What are the implications?

The problem with trying to cut down on plastic use within the industry is that plastic is often the most effective material for the job. Disposable plastic sheeting allows hygiene standards to remain high and prevents the spread of infection, and plastic packaging is a perfect way to ensure that tools and materials arrive uncontaminated and sealed against bacteria.

There is already talk about how the plastic straw ban could impact people’s dental health,8 and this raises the question as to whether these ongoing plastic bans would have a similar effect on people’s general health. Reliance on plastic has grown to such a high level that it may be difficult to identify effective alternatives, and even once implemented, these other options could also possibly impact the environment in different ways depending on which materials are used, how these materials are attained and their source – all of which we cannot fully know until these alternatives become the norm.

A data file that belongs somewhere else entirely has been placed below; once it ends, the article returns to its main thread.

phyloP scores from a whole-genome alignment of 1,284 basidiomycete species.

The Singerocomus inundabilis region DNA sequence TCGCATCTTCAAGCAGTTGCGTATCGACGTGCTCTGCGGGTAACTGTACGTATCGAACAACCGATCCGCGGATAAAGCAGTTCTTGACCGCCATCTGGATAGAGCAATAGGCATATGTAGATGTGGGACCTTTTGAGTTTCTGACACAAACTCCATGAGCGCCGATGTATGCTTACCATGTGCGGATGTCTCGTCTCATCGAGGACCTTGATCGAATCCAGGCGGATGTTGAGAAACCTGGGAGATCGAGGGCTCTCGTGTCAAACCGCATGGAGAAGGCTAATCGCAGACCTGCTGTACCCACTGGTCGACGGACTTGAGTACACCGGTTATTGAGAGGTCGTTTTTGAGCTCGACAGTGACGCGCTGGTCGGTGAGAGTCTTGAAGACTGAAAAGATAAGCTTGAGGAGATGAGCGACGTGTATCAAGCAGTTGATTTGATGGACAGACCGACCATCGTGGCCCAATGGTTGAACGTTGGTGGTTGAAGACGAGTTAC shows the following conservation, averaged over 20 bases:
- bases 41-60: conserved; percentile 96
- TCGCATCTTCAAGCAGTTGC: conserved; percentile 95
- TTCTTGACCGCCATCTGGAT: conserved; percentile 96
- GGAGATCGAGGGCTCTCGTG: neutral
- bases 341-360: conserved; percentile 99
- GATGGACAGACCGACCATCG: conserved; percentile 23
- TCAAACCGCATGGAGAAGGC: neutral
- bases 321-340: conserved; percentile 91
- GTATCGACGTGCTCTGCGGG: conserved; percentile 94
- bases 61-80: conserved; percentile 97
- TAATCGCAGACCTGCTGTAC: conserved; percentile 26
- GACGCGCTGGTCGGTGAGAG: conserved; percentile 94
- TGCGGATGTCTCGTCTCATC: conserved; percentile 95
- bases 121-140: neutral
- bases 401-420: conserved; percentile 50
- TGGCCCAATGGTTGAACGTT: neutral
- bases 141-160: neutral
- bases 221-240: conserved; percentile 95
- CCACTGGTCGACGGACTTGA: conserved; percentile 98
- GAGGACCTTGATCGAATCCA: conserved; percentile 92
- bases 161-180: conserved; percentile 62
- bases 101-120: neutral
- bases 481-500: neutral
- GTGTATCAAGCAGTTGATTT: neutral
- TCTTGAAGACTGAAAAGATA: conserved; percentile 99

Conclusion

No matter what alternatives to plastics we eventually adopt, the key thing to remember is that it remains our responsibility to limit plastic waste where possible.

Therefore, to help preserve our important eco-systems we need to re-use, recycle and remain vigilant against plastic waste created by clinics in the aesthetic industry. By implementing these measures, I believe we can protect the planet for future generations and learn to appreciate our natural habitats before it becomes too late.

References